Bad breath, also known as halitosis, is breath that has an unpleasant odor. This odor can strike periodically or be persistent, depending on the cause. In many people, the millions of bacteria that live in the mouth (particularly on the back of the tongue) are the primary causes of bad breath. The mouth's warm, moist conditions make an ideal environment for these bacteria to grow. Most bad breath is caused by something in the mouth.
Some types of bad breath, such as "morning mouth," are considered to be fairly normal, and they usually are not health concerns. The "morning mouth" type of bad breath occurs because the saliva that regularly washes away decaying food and odors during the daytime diminishes at night while you sleep. Your mouth becomes dry, and dead cells adhere to your tongue and to the inside of your cheeks. Bacteria use these cells for food and expel compounds that have a foul odor.
In addition, bad breath can be caused by the following:
Poor dental hygiene
Infrequent or improper brushing and flossing can leave food particles to decay inside the mouth.
Some people may perceive that they have bad breath, but it is not noticed by oral-health-care professionals or others. This is referred to as "pseudohalitosis."
A person may not always know that he or she has bad breath. This phenomenon is because odor-detecting cells in the nose eventually become accustomed to the constant flow of bad smells from the mouth. Others may notice and react by recoiling as you speak.
Other associated symptoms depend on the underlying cause of bad breath:
Poor dental hygiene
Teeth are coated with film or plaque, food debris trapped between teeth, pale or swollen gums
Infections in the mouth
Gums may be red, swollen and bleed easily, especially after brushing or flossing; pus may drain from between teeth; a pocket of pus (abscess) at the base of a tooth; loose teeth or a change in "fit" of a denture; painful, open sores on the tongue or gums
Respiratory tract infections
Sore throat, swollen lymph nodes ("swollen glands") in the neck, fever, stuffy nose, a greenish or yellowish nasal discharge, a mucus-producing cough
Cigarette stains on fingers and teeth, a uniform yellow "coffee stain" on teeth
Difficulty swallowing dry foods, difficulty speaking for a prolonged period because of mouth dryness, a burning sensation in the mouth, an unusually high number of dental caries, dry eyes (in Sjögren's syndrome)
Systemic (bodywide) illnesses Symptoms of diabetes, lung disease, kidney failure or liver disease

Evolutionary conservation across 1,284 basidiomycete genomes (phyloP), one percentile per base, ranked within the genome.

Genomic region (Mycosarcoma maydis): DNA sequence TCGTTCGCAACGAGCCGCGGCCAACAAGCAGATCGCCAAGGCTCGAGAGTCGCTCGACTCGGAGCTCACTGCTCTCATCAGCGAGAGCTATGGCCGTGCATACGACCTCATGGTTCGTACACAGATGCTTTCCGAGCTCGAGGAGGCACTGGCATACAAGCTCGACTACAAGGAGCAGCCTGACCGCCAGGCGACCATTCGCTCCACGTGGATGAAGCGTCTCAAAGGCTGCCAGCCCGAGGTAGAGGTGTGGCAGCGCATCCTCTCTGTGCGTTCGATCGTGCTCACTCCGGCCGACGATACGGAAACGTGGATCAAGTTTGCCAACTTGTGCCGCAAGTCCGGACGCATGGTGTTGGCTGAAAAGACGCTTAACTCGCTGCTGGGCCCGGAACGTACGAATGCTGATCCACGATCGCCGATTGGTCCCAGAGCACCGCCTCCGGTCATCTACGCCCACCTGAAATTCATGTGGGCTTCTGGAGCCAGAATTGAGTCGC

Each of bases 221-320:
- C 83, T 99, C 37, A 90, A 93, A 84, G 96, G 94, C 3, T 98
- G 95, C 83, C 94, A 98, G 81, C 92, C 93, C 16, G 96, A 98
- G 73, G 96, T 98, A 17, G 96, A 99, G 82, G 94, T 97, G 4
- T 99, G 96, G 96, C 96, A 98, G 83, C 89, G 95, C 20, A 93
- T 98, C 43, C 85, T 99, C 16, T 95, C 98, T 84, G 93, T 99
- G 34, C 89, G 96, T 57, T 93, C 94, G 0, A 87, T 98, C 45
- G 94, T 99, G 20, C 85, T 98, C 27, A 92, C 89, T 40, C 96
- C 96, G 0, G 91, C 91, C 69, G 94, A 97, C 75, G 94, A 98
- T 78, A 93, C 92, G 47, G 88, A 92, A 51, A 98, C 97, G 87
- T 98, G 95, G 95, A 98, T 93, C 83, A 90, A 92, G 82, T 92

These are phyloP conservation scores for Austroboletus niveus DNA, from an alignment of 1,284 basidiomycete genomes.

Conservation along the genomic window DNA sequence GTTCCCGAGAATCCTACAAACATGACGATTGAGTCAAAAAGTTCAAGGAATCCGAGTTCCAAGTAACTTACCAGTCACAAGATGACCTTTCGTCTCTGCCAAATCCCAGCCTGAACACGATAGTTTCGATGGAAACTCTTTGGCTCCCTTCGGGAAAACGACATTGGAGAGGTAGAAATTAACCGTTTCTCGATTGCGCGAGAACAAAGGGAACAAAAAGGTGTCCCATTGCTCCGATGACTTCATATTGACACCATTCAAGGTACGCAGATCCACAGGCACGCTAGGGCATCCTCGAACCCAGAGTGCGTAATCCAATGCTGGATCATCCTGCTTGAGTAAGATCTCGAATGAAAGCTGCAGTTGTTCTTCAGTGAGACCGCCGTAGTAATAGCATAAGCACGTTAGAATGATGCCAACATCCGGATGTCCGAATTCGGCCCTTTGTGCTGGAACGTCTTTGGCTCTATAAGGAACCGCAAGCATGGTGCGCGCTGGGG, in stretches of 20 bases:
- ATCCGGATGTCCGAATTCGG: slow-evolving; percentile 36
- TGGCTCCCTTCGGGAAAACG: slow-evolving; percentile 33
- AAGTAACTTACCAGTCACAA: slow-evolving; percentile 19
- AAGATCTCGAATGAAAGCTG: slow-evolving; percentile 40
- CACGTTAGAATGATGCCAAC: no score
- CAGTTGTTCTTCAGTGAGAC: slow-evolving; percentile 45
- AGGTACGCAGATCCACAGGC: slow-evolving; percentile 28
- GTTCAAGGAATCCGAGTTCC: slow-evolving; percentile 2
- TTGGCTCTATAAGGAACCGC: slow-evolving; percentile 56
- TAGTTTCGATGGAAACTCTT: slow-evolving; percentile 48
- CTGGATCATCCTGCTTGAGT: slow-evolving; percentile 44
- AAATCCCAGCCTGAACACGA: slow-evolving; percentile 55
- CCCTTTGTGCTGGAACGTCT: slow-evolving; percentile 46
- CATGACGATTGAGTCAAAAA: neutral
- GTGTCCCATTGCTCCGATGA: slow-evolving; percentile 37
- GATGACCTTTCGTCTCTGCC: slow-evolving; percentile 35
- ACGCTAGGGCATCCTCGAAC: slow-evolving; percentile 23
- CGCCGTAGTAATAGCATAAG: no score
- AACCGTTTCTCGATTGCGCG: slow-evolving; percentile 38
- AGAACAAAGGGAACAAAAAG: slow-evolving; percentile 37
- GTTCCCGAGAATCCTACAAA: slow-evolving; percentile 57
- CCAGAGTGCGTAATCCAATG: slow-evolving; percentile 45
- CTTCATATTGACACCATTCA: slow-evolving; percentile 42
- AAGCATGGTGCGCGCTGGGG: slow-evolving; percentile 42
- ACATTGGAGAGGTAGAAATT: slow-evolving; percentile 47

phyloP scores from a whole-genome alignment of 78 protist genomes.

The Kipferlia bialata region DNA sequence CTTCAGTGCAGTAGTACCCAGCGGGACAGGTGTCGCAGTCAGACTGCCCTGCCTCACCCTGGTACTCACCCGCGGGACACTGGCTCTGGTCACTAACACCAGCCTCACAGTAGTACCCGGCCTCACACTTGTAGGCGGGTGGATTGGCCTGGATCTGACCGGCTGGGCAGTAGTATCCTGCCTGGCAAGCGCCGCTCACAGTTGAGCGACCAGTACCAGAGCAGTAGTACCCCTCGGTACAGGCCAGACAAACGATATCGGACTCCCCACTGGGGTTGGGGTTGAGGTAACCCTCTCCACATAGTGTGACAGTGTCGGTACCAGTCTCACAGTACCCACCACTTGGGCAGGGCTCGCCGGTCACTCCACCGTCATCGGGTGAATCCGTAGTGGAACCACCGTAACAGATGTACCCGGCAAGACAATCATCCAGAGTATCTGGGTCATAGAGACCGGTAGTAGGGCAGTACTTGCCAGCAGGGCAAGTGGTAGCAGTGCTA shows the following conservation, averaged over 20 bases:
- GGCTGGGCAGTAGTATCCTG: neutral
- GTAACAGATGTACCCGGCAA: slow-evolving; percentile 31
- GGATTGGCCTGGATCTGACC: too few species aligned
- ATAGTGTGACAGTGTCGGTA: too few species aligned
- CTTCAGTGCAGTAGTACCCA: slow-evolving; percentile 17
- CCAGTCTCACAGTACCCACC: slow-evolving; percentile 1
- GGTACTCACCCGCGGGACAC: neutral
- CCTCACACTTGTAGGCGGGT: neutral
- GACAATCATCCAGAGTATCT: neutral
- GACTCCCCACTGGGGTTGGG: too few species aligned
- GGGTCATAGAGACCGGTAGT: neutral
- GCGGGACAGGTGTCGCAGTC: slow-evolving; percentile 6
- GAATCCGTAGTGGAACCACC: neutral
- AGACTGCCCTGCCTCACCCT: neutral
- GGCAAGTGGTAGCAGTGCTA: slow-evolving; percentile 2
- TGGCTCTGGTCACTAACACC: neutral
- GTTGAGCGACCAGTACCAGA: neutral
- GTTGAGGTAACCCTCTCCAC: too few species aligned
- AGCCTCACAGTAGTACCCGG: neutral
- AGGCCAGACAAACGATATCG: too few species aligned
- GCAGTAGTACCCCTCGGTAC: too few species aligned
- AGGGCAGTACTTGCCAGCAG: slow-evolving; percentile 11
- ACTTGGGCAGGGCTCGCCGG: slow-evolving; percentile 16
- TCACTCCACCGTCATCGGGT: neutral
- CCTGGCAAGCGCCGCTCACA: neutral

A dentist or hygienist may notice the patient's bad breath while the patient is discussing his or her medical history and symptoms. In some cases, depending on the smell of the patient's breath, the dentist or hygienist may suspect a likely cause for the problem. For example, "fruity" breath may be a sign of uncontrolled diabetes. A urine-like smell, especially in a person who is at high risk of kidney disease, can sometimes indicate kidney failure.
Your dentist will review your medical history for medical conditions that can cause bad breath and for medications that can cause dry mouth. Your dentist also will ask you about your diet, personal habits (smoking, chewing tobacco) and any symptoms, including when the bad breath was noticed and by whom.
Your dentist will examine your teeth, gums, oral tissues and salivary glands. He or she also will feel your head and neck and will evaluate your breath when you exhale from your nose and from your mouth. The dentist will then discuss the finding with you and refer you to see the hygienist for further treatment if you require.
How long bad breath lasts depends on its cause. For example, when the problem results from poor dental hygiene, improved dental care will begin to freshen the mouth immediately, with even more impressive results after a few days of regular brushing and flossing. Periodontal disease and tooth abscess also respond quickly to improved dental treatment. Bad breath resulting from chronic sinusitis may be a recurring problem, especially if it is caused by a structural abnormality of the sinuses.
Bad breath the results from a systemic illness may be a long-term problem that can often be controlled with medical care.
Bad breath caused by dental problems can be prevented easily. Daily maintenance calls for brushing your teeth, tongue and gums after meals and flossing/interdental cleaning. Regular visits to the dentist and hygiene appointments may be needed if bad breath continues.
Bad breath also can be combated by drinking plenty of water every day to encourage saliva production. An occasional swish of the mouth with water can loosen food particles. Other products that keep breath fresh and prevent plaque from forming include sugar-free gum, raw carrots and celery.
The treatment of bad breath depends on its cause.
When To Call A Professional?
Call your dentist promptly if you have bad breath with painful, swollen gums that bleed easily or loose teeth. Even if you have none of these associated symptoms, call your dentist if your bad breath continues despite a good diet and improved dental hygiene.
Call Park Street Dental today or send us a message to talk to us if your having problems with bad breath.
Check out our hygienist blogs tomorrow, she will be having quick straight braces applied